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The Future of Web Applications

Jun 17, 2015

Have pure web applications a future in view of mobile apps or will they slowly disppear? Let’s investigate.

When I talk to fellow developers and mention the possibility that web applications as we see them now will disappear they look at me with big eyes, shake their head, turn around and walk away.

Note the term web applications. We are not talking of web sites like a blog that delivers content, but applications with forms, charts, dynamic content from several web services and a user interface that is close to traditional desktop applications. And we are also not talking primarily about native vs web apps on mobile devices, we are talking more about the devices.

I am spending most of the time of the year in Africa in Kenya and there people - who actually can afford it - are using smart phones as main device, especially Android based. Of course, some have laptops, but for various reasons the majority does not want to carry them around. Also, internet access speed is flaky at times, depending on the location.

When we as an industry developed web applications in the last decade, the emphasis was on features. Often backend developers were forced to design a user interface for the web which was more practical than usable if usable at all for non-technical users. My own creations from this time are no exception.

Nowadays the emphasis is on the UI with designers and sometimes barely Javascript-speaking novices creating single page applications with the help of more or less powerful frameworks like Angular, Ember and others. Content or data is pulled in from REST services or CMS databases.

This approach is fine for desktop applications with good internet access, but is less viable for mobile devices with high-latency internet connections. The frameworks are doing a better job now to support the fragmentation in the mobile device market regarding screen sizes and screen resolutions, but features like offline usage of apps is not always implementation standard yet.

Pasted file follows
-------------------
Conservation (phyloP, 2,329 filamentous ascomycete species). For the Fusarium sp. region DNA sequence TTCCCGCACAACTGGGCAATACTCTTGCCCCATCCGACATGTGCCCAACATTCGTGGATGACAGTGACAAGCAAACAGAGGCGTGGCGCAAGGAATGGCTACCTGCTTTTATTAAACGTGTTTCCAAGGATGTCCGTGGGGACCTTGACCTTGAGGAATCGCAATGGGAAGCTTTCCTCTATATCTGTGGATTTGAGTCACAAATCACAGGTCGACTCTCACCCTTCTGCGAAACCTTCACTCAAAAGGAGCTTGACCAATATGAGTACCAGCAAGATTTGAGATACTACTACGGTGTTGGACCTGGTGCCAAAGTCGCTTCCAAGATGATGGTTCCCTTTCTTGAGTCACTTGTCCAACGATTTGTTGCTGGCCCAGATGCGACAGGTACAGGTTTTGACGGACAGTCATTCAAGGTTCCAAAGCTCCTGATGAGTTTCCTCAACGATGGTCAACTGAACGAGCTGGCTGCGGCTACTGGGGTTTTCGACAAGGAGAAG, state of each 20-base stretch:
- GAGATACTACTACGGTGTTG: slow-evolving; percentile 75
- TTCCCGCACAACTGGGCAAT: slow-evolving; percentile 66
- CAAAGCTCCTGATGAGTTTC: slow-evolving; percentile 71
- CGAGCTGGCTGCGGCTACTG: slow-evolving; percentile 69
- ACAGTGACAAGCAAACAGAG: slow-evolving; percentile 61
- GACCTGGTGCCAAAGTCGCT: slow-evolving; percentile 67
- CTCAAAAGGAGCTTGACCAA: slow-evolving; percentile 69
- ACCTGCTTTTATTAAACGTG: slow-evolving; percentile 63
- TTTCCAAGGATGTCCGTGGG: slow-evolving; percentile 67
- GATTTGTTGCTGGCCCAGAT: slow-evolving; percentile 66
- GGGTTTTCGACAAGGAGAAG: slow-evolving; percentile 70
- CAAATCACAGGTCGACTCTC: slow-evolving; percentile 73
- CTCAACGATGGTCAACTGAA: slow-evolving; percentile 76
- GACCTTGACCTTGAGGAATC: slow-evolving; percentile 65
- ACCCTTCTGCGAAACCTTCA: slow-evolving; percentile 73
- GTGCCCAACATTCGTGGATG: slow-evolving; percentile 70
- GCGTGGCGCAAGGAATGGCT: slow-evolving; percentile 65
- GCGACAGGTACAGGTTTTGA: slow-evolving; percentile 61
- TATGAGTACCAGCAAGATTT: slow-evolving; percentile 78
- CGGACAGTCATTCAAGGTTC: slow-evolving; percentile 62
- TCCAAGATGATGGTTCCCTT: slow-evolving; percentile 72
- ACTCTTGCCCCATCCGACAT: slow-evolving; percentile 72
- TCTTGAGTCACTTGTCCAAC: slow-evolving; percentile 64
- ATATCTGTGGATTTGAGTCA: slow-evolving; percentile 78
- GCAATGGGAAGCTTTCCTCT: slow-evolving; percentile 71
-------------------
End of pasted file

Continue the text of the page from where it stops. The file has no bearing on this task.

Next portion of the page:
The performance and feature discussion about native vs web applications will be resolved eventually, although just now - depending on features demands on the device - native developments are better for many applications. Systems that let developers write their mobile applications in one language and transpile to native code before deployment like Xamarin are helping bridging the gap at the moment.

Can we transfer web applications written for the desktop one-to-one to a mobile device? Some will say ‘Yes’, others will say ‘No’. I am in the camp of the latter, thinking for example of different approaches to navigation. It is quite possible that in a few years all major mobile platforms may have the same apporach and controls that are not distinguishable from each other. At the moment this is not the case.

I also do not think that JavaScript is the future of everything. ES6 is moving closer to the object oriented programming paradigm, while many developers are embracing the functional paradigm or at least a hybrid Object Oriented-Functional concept. Not to talk about the isomorphic approach - a phrase that lets anyone who dug a bit deeper into mathematics shout out in pain. There is a reason why there were many languages invented for server side programming and JavaScript was not one of them.

Where are we going?

I guess we will develop for mobile devices first and only; the desktop browser application will be a side project, but not an afterthought of course. The language used may be any suitable language and the application will be deployed as a native app, where native can certainly include web view apps once the gaps in performance, looks and native feature access are closed.

The applications will have strong offline capabilities and will save data to and retrieve data from services on cloud servers, restful or not. Security will be paramount and services will have to be optimized to minimize access time and deal with the latency and changing speeds of on-the-go internet access.